Auckland International Airport has posted a significant fall in profits as the pandemic devastated its earnings.
The net profit for the six months ended December fell to $28.1 million compared with a profit of $147m in the previous year.
The bottom line was saved only by a continued strong performance of its commercial property business, which had a 2 percent lift in revenue and valuation gains of $29.8m.
Underlying earnings fell to a loss of $10.5m, as operations were severely curtailed since last March when border restrictions were put into place and domestic travel all but dried up during the lockdown.
Chief executive Adrian Littlewood said the challenging and uncertain outlook is set to continue for some time.
"While we have already seen a partial recovery of domestic travel and the opening of one-way quarantine free travel to Australia, our recovery path is strongly linked to two-way quarantine free trans-Tasman travel."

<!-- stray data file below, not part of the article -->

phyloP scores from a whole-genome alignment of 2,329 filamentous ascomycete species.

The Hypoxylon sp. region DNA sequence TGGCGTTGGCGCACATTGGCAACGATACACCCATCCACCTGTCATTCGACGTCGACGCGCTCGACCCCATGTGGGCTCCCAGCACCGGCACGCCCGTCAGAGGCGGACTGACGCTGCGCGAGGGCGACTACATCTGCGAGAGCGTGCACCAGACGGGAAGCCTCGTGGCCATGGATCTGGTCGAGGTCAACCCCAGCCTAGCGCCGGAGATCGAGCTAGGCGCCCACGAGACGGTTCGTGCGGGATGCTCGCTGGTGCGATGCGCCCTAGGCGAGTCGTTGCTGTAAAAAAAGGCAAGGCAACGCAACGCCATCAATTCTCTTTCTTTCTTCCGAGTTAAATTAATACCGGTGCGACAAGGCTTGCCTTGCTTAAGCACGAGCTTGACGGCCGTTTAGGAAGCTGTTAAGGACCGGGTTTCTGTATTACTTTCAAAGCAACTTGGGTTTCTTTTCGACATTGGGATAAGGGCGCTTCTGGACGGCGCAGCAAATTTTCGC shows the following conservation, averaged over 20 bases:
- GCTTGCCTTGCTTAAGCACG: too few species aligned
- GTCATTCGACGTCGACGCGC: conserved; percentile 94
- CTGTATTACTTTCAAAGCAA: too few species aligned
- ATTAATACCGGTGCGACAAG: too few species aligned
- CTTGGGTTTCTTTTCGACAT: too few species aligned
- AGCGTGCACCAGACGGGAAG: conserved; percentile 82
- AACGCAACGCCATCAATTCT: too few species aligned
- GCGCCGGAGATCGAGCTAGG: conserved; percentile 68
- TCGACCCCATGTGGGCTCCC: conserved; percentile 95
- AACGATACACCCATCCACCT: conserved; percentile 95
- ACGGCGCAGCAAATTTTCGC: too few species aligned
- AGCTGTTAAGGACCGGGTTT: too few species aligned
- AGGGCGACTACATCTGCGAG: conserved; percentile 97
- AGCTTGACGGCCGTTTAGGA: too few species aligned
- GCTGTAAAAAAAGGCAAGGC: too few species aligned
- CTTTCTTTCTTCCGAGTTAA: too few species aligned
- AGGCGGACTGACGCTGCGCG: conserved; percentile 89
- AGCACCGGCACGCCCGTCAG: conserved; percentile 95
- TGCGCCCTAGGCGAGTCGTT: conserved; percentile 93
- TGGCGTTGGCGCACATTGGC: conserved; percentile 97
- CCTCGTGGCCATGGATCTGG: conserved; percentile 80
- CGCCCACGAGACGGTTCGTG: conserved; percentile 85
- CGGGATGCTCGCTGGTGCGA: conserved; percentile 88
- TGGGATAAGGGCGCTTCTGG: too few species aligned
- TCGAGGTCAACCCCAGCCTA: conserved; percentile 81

"We have assumed there will be no material quarantine-free, two-way Tasman travel during the remainder of the 2021 financial year. It also assumes no further lockdowns of an extended duration during the period," he said.
The company has cut all non-essential spending, suspended major expansion projects, laid off about a quarter of its workforce, and raised $1.2 billion to reinforce its finances.
Overheads were cut by about a third, and it planned to trim capital spending, although it was taking the opportunity to get on with maintenance and replacement of some facilities.
Littlewood looked for progress in making trans-Tasman and Pacific travel possible.
"I think what we need is clarity rather than certainty, so we need to know collectively from an industry point of view and a country point of view what are the things being tracked for when it is safe to do so (travel) and if we get that, we can start to plan."
However, he acknowledged that government would be the arbiter of that.
Littlewood said New Zealand's handling of the pandemic had "burnished" the country's attractiveness as a safe destination, and airlines had indicated they would be quick to return to flying here, but thought broader international travel was still some years away.
He said the airport was still burning cash and expects an underying loss for the full year of between $35m-55m, but after its capital raising of last year and cost cutting was well positioned with about $700m in cash.